“I will honor Christmas in my heart, and try to keep it all the year.”
Where would we be without Charles Dickens? Loved the world over for creating some of literature’s most memorable characters, from Ebenezer Scrooge to Miss Havisham, he was also renowned for his razor-sharp social commentary and for advocating for the poor when they didn’t have a voice of their own.
This year, Vintage Classics has published a new collection of 6 of his best-loved books: Oliver Twist, David Copperfield, Hard Times, A Tale of Two Cities, Great Expectations and A Christmas Carol. Here with me to talk about the great man – who was not without his faults for all his brilliance – is the biographer and academic Robert Douglas-Fairhurst and short story writer Helen Simpson.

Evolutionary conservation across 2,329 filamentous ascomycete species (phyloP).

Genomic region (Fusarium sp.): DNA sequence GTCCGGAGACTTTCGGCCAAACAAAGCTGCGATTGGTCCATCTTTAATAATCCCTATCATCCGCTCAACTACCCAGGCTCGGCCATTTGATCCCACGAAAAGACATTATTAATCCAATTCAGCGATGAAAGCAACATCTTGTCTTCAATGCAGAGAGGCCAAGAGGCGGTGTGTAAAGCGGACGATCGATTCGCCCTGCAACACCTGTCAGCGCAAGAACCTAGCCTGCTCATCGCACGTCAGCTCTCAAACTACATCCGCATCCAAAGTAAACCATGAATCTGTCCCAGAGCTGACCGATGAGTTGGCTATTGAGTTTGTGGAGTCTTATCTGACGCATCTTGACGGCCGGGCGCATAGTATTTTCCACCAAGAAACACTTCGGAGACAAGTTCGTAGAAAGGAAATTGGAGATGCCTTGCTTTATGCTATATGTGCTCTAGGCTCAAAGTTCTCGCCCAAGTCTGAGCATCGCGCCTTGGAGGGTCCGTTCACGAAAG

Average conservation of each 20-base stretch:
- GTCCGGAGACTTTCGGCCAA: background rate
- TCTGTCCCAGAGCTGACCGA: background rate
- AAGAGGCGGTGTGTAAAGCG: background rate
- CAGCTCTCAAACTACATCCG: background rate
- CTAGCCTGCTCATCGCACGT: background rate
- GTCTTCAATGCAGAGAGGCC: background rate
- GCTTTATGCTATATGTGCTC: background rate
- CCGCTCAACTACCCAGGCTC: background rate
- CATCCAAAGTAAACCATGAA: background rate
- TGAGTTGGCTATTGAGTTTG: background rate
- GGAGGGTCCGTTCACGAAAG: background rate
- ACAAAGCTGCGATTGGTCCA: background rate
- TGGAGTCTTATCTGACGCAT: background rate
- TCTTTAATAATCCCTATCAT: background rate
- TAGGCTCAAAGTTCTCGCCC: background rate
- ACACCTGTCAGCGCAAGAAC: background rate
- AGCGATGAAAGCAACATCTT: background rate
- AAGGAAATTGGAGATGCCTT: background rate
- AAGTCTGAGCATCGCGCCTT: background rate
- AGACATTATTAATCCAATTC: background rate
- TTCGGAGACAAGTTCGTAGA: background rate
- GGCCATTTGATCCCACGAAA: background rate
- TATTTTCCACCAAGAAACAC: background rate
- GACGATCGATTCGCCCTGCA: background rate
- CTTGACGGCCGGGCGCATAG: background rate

Robert is an award-winning biographer and Fellow at Magdalen College, Oxford. His most recent book is The Story of Alice; before that he wrote Becoming Dickens: The Invention of a Novelist which won the Duff Cooper Prize. He is currently working on a new book called The Turning Point: Dickens’s World in 1851. The year of the Great Exhibition and the year in which Dickens began writing Bleak House, 1851 has been called the turning point of the century as well as of Dickens’s career.
Helen is the author of six short story collections including Four Bare Legs In a Bed, Constitutional and Hey Yeah Right Get A Life. In 2011 Helen wrote a short story for The Times called ‘The Chimes’ about a book club dissecting Dickens’s novel The Chimes, which he wrote as a follow up of sorts to A Christmas Carol. Later published in her collection Cockfosters, it draws uncomfortable parallels between Dickens’s world and our own – and has more than a little of Dickens’s playfulness about it too.
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